National Audubon Society Guide to Marine Mammals of the World (Hardcover)
Written by a team of experts and featuring hundreds of illustrations, photographs, and maps, the most authoritative, up-to-date, and accessible information on marine mammals--perfect for your outdoor excursions or your home library. The National Audubon Society Guide to Marine Mammals of the World describes in fascinating detail all 120 species of the world's whales, dolphins, porpoises, seals and sea lions, manatees, Marine and Sea Otters, and the Polar Bear. Organized by the four major groups of marine mammals--marine fissipeds, pinnipeds, cetaceans, and sirenians--the species descriptions include: Full-color paintings, color photographs showing appearance in the wild and illustrating typical behaviors, life history data, range and habitat text and a full-color range map based on the most current information. Facts about social organization, surface behaviors, swimming, and diving. Information on mating behavior, breeding, and the rearing of young. Details about food items and foraging techniques. Estimates of population in the wild, plus current and historic threats. A general introduction outlines the evolution and taxonomy of marine mammals, distribution, migration, watching guidelines, identification techniques, organizations and laws that protect marine mammals, and more. Introductions to groups include comparative size illustrations, discussion of behaviors particular to the group, and other unique features. A useful illustrated glossary of terms and an index of species names complete the guide.
About the Author
Pieter A. Folkens (illustrator) is widely acknowledged as one of the finest illustrators of marine mammals in the world. He has contributed to many books, including The Sierra Club Handbook of Seals and Sirenians and The Encyclopedia of Marine Mammals (Academic Press). He has also designed cetaceans for motion pictures and television, including the films Star Trek IV, Flipper, and Free Willy. He is a founding board member of the Alaska Whale Foundation, a non-profit marine mammal research and conservation organization, and spends his summers in Alaska studying the feeding ecology of Killer and Humpback Whales. Folkens lives in Benicia, California. Randall R. Reeves (Sperm Whales, Beaked Whales, River Dolphins, Beluga and Narwhal, Ocean Dolphins, Porpoises, Glossary) has been involved in marine mammal work for over 25 years, ranging from field studies in the Arctic, the North Atlantic, and the Indus and Amazon Rivers, to archival research on the history of whaling. He co-authored The Sierra Club Handbook of Whales and Dolphins and The Sierra Club Handbook of Seals and Sirenians and edited Conservation and Management of Marine Mammals (Smithsonian). Reeves holds a Ph.D. from McGill University, Canada. Since 1997, he has served as chairman of the Cetacean Specialist Group of the World Conservation Union (IUCN). Reeves lives in Hudson, Quebec. Phillip J. Clapham (Introduction, Baleen Whales) is a leading expert on large whales. He has conducted research on a variety of whale species around the world and has written or contributed to several books, including Humpback Whales (Voyageur Press), Whales of the World (Voyageur Press), and The Complete Book of North American Mammals (Smithsonian). Clapham earned a Ph.D. in Biology from the University of Aberdeen in Scotland. He is a Research Associate at the Smithsonian Institution in Washington, D.C., and lives and works in Woods Hole, Massachusetts, where he directs a research program on large whales. Brent S. Stewart (Polar Bear and Otters, Pinnipeds) has been studying and writing about marine mammals since the late 1970s. He has published many articles on marine mammals and contributed to several books, including The Smithsonian Book of North American Mammals and The Sierra Club Handbook of Seals and Sirenians. He earned a Ph.D. from the University of California, Los Angeles, and a J.D. from the University of California, Berkeley. Stewart is a Senior Research Biologist at Hubbs-SeaWorld Research Institute in San Diego, California, and Marine Science and Foreign Affairs Officer with the State Department in Washington, D.C. James A. Powell (Sirenians) is recognized as an international expert on manatees. For the past thirty years he has conducted field research on sirenians around the world from Florida to the West Indies and Belize, and has spent ten years in remote areas of western Africa studying the West African Manatee. He earned a Ph.D. in Zoology from Cambridge University, England. He is co-chair of the Sirenia Specialist Group of the World Conservation Union (IUCN). Powell is the Director for Aquatic Programs for the Wildlife Trust in Sarasota, Florida.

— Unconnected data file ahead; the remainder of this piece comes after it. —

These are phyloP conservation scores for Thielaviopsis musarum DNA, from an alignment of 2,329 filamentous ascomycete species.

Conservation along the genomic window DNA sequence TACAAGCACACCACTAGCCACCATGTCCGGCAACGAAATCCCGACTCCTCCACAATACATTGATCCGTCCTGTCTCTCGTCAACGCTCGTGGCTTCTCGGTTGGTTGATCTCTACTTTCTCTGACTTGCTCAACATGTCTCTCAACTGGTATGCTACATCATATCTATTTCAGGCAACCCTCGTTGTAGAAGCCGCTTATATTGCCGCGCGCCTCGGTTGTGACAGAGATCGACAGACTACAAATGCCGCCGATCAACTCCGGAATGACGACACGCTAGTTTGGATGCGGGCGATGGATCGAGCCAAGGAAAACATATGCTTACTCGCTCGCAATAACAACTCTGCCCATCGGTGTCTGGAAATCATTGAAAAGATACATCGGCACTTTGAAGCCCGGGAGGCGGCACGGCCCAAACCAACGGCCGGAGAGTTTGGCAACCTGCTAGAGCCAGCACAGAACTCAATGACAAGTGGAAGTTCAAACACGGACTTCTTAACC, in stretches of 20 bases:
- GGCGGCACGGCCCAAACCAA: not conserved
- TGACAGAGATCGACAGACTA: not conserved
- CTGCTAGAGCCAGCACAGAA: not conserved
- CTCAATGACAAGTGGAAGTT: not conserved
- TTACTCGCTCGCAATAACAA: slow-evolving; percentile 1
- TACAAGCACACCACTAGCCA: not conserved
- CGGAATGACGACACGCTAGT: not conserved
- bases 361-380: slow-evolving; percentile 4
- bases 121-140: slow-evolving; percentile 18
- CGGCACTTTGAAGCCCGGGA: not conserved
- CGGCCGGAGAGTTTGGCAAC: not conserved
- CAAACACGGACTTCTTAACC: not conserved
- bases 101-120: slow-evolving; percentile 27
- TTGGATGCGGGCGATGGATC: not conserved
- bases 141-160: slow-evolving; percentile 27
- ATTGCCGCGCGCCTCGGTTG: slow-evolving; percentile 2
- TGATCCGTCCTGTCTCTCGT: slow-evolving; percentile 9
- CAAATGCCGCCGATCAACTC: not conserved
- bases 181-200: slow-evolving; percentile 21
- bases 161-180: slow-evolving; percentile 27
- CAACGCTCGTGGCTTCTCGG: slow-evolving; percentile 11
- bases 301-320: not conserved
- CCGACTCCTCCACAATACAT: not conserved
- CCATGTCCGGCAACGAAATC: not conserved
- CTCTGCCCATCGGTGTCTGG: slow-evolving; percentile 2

"This wonderful synthesis of paintings, photographs, and text is a fitting tribute to all the majestic mammals that once left the world's waters, evolved on land, and then returned to the sea."
-Carl Zimmer, author of At the Water's Edge and Evolution: The Triumph of an Idea
"This comprehensive and beautifully illustrated work allows a much deeper appreciation of these incredible creatures."
–Carl Safina, Ph.D., author of "Song for the Blue Ocean" and "Eye of the Albatross"